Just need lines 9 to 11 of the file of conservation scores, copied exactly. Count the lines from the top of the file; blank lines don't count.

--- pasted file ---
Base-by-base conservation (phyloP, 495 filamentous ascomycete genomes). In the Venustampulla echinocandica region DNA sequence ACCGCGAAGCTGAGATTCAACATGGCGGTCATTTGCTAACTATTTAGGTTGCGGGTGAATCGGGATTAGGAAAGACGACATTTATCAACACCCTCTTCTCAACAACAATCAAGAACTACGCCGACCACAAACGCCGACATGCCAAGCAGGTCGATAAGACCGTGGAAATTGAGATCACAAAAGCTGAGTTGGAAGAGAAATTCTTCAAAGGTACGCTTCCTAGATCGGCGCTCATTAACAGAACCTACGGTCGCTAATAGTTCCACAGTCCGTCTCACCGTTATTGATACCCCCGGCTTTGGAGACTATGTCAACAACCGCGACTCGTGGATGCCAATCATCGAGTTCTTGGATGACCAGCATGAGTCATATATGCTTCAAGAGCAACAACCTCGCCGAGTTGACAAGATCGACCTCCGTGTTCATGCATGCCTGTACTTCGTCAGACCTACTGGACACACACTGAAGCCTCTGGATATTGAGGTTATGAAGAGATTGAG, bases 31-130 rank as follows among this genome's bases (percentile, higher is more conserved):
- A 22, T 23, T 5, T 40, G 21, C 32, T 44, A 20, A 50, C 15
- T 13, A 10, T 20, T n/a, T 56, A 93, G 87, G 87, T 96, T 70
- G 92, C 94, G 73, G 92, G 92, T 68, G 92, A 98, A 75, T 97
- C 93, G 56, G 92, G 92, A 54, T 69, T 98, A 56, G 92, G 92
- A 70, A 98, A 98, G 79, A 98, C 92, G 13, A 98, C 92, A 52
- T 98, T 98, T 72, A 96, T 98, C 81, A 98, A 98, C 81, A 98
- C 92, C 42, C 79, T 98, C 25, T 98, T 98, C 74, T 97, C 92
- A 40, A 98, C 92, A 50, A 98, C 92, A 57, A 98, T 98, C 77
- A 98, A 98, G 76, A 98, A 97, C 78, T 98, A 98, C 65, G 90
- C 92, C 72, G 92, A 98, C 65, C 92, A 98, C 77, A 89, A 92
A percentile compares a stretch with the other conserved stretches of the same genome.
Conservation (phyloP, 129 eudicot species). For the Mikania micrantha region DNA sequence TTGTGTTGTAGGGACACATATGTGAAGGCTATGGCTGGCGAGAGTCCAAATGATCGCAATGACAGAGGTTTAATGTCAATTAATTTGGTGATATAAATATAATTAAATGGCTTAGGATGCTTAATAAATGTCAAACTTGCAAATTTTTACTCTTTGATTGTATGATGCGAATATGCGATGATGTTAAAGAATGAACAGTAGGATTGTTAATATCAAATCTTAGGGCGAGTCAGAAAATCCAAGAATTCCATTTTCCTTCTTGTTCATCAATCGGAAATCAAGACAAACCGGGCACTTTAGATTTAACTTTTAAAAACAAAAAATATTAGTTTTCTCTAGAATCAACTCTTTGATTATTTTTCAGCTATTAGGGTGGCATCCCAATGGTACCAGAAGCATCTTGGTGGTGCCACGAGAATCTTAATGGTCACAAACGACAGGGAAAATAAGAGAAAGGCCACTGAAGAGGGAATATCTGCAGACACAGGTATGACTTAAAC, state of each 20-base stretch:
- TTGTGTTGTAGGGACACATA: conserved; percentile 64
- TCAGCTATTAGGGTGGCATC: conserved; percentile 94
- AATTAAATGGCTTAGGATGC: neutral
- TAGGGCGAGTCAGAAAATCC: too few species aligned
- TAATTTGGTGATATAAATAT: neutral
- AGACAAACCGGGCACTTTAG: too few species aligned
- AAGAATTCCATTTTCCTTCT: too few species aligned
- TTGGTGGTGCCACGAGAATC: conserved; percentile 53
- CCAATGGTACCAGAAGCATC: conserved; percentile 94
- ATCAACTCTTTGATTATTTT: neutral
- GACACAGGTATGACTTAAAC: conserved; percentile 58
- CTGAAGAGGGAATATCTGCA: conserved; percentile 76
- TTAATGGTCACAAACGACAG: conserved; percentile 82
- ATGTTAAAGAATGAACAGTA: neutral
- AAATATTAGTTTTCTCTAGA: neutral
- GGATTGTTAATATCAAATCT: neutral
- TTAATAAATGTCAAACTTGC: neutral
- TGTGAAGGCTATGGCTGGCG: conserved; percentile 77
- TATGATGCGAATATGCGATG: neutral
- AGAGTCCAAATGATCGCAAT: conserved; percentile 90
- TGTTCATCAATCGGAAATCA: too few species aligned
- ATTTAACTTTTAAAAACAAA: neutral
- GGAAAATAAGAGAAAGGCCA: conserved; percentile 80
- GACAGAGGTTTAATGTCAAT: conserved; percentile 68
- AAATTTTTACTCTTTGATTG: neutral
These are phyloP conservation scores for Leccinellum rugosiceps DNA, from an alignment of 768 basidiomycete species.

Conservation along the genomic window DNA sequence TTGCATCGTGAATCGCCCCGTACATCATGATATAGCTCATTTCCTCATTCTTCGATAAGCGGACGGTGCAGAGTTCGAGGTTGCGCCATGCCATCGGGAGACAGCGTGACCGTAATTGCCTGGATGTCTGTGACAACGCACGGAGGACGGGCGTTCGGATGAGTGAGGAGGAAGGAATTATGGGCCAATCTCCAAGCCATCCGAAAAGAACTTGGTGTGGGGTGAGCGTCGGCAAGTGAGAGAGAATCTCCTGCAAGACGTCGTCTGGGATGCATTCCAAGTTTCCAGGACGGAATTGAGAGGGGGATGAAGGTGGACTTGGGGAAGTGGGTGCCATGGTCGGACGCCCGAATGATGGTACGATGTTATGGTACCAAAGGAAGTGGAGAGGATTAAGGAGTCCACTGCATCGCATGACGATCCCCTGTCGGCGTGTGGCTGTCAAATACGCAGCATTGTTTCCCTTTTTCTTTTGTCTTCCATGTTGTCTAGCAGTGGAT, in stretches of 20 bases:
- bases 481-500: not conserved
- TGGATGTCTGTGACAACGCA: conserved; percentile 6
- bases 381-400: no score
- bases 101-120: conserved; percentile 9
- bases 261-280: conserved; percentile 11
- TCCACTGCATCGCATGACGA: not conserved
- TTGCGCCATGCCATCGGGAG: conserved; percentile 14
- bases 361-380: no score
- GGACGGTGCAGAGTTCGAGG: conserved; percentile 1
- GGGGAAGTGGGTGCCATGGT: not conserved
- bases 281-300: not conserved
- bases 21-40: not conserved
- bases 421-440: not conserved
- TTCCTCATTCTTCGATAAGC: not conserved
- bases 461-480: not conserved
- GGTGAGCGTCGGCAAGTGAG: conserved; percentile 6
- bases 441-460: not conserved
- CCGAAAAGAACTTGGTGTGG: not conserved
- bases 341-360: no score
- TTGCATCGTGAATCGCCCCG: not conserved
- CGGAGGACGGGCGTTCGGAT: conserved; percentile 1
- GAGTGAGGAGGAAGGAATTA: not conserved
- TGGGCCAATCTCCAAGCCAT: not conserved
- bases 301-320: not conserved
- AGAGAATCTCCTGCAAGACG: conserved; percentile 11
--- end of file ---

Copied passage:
- A 40, A 98, C 92, A 50, A 98, C 92, A 57, A 98, T 98, C 77
- A 98, A 98, G 76, A 98, A 97, C 78, T 98, A 98, C 65, G 90
- C 92, C 72, G 92, A 98, C 65, C 92, A 98, C 77, A 89, A 92